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Medicare Part B Overpaid Millions for Selected Outpatient Drugs

Adam Cramer, a senior auditor for the Office of Audit Services, is interviewed by Iman Zbinden, a senior auditor for the Office of Audit Services in San Diego.

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[Iman Zbinden] Hello, I'm Iman Zbinden, a senior auditor in San Diego, speaking with Adam Cramer, also a senior auditor in our San Diego field office, about a report titled Medicare Part B Overpaid Millions for Selected Outpatient Drugs. Adam, tell us what you found?

[Adam Cramer] Sure, Iman. OIG has conducted several reviews of outpatient services, which included outpatient drugs. We identified selected outpatient drugs that Medicare overpaid to providers. We reviewed billing for these drugs at 39 providers, and identified $4.6 million dollars in overpayments over 4 years. These overpayments are primarily the result of providers billing for more units of services than they would reasonably administer to a patient in a single day.

[Iman Zbinden] So what did you focus on in this specific review?

[Adam Cramer] Based on the results of our review at the 39 providers, we expanded our reviews to all 13 Medicare contractor jurisdictions. We wanted to see if Medicare contractor payments to providers, for selected outpatient drugs, were correct.

[Iman Zbinden] To get an understanding of how this system works, can you tell us how Medicare contractors pay providers for outpatient drugs?

[Adam Cramer] Sure. Medicare contractors use established rates for each service. Providers use standardized codes, called Healthcare Common Procedure Coding System codes, for drugs they give to patients during each service. We found that providers billed for the incorrect number of units of services - resulting in overpayments of more than $26 million dollars over 3 years.

[Iman Zbinden] What were the other causes of overpayments?

[Adam Cramer] We found a number of billing errors that led to net overpayments totaling $35.8 million dollars over 3 years. Some of the other billing errors included providers using incorrect codes, or billing Medicare for the non-covered use of outpatient drugs.

[Iman Zbinden] So what did you do with these results?

[Adam Cramer] We consolidated the results for the Centers for Medicare & Medicaid Services, or CMS. CMS runs Medicare Part B, and contracts with Medicare contractors to determine reimbursement amounts and pay claims. We also identified actions that CMS has taken to prevent overpayments for selected outpatient drugs.

[Iman Zbinden] What type of actions?

[Adam Cramer] CMS has educated providers on avoiding common Medicare billing errors through articles and newsletters. CMS also required Medicare contractors to implement nationwide prepayment edits related to outpatient drugs.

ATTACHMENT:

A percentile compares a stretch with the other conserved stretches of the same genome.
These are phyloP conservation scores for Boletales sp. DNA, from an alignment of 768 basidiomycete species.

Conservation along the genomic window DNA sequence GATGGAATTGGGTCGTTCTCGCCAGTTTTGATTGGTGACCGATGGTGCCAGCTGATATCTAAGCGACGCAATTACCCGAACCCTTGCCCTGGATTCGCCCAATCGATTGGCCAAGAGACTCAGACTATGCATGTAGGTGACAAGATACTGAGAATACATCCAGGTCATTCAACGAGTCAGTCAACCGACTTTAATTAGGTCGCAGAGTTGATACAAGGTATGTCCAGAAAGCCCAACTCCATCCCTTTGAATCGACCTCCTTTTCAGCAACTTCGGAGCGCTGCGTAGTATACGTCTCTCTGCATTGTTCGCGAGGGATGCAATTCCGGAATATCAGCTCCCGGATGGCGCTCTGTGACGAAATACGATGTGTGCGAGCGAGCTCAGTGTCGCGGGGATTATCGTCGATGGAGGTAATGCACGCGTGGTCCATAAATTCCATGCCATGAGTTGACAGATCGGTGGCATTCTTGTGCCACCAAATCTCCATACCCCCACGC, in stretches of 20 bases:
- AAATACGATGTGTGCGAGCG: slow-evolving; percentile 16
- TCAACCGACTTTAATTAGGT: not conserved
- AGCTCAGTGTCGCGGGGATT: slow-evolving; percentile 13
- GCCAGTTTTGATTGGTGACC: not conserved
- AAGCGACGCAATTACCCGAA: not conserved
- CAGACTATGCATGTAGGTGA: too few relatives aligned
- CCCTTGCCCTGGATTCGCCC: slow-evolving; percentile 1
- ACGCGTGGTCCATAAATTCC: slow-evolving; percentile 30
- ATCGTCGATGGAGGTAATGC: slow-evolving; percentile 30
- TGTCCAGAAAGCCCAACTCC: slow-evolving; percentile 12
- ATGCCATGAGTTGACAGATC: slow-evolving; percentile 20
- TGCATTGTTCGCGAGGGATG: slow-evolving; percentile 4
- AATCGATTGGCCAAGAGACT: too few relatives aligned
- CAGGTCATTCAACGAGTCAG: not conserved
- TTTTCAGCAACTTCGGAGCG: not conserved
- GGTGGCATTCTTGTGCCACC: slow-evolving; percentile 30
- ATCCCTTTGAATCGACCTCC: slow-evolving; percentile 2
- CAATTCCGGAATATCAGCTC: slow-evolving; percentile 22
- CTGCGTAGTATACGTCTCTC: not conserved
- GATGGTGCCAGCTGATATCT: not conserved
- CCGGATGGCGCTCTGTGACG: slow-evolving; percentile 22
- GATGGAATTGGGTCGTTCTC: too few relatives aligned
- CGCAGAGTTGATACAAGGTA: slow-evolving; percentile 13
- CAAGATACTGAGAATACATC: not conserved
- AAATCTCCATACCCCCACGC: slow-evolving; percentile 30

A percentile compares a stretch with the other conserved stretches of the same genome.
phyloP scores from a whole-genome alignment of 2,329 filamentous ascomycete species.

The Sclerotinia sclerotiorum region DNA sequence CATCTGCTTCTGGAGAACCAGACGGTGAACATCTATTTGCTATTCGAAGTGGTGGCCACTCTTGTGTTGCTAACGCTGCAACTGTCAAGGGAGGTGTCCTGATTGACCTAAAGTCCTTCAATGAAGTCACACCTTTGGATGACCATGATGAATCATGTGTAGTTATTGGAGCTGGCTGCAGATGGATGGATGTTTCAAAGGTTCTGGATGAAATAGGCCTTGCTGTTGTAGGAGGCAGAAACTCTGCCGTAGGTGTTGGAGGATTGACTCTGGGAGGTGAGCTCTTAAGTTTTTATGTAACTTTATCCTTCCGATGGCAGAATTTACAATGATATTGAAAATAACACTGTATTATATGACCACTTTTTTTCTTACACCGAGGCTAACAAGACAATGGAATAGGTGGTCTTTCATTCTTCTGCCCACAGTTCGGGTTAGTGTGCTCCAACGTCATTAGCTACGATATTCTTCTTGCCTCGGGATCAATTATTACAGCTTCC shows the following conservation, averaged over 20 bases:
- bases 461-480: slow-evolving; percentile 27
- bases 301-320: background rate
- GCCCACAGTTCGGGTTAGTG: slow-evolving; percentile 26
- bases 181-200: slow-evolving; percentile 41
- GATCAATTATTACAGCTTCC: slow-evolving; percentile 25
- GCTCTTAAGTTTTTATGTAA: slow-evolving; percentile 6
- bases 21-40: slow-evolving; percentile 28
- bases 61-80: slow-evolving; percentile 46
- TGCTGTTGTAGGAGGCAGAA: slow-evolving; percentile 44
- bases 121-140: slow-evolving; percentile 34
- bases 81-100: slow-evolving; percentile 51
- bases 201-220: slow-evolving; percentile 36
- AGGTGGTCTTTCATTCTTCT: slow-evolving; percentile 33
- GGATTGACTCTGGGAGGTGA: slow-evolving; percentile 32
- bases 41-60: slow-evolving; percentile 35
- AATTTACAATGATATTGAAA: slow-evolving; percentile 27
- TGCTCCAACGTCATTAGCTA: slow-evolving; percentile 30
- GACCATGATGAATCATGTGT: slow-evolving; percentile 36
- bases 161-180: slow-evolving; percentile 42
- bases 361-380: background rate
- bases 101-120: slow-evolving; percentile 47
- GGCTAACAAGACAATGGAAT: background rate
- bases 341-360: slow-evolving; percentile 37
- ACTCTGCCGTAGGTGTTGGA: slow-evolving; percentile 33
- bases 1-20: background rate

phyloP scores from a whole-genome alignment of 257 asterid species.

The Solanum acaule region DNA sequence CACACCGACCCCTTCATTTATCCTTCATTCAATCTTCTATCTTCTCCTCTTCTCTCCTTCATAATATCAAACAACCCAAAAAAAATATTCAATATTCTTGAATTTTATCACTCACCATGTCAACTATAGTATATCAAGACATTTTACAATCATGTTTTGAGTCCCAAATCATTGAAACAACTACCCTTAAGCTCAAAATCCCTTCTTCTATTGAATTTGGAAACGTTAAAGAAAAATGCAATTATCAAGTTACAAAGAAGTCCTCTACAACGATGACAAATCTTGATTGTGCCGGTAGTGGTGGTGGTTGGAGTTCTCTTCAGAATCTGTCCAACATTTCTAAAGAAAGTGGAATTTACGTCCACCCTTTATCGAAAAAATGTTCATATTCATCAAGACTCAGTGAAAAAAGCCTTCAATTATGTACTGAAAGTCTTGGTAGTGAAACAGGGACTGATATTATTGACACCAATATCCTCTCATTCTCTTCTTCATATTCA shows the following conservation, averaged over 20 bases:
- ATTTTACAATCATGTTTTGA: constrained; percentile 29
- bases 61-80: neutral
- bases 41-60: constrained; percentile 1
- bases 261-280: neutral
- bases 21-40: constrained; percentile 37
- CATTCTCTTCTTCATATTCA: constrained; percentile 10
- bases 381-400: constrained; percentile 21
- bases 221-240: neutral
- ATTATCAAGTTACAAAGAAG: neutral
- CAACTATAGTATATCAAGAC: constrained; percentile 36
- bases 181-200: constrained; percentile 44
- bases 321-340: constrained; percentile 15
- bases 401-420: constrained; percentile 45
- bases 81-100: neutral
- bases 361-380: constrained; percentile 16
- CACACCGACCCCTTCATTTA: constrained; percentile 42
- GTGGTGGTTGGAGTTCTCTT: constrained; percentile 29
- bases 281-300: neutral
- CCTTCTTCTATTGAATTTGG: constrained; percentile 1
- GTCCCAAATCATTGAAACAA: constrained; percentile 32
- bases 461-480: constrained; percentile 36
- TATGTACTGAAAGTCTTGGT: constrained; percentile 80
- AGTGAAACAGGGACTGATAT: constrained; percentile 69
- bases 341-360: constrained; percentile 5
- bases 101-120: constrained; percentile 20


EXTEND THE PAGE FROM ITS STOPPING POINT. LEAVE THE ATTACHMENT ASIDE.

[Iman Zbinden] What are edits?

[Adam Cramer] Edits are like controls programmed into claims processing systems - they help check for irregularities. If the Medicare contractors had these edits in place during our entire audit period, Medicare could have prevented almost $24 million dollars of the $35.8 million dollars in total overpayments.

[Iman Zbinden] Wow! What else did the audit team do for this report?

[Adam Cramer] We identified potential overpayments for outpatient drugs that were billed after our audit period. We determined that Medicare contractors could recover as much as $11.5 million dollars in overpayments.

[Iman Zbinden] How could they recover these overpayments?

[Adam Cramer] Contractors should review payments to providers for line items where services exceeded a set value, or exceeded the number of units a provider would reasonably administer to a patient on a single date of service.

[Iman Zbinden] What were the recommendations for this review?

[Adam Cramer] We recommended four things. One, CMS should ensure that Medicare contractors collect the remaining overpayments identified in our individual reviews. Two, continue to educate providers on correct billing of outpatient drugs. Three, instruct Medicare contractors to review provider payments for outpatient drugs billed after our audit period. And four, continue to implement line item and date-of-service edits for additional outpatient drugs.

[Iman Zbinden] How did CMS respond?

[Adam Cramer] CMS agreed with all of our recommendations. It also provided information on actions that it had taken, or planned to take, to address our recommendations.

[Iman Zbinden] That's great! Thank you, Adam, for sharing this important work regarding Medicare Part B payments for selected outpatient drugs.

[Adam Cramer] Thank you, Iman.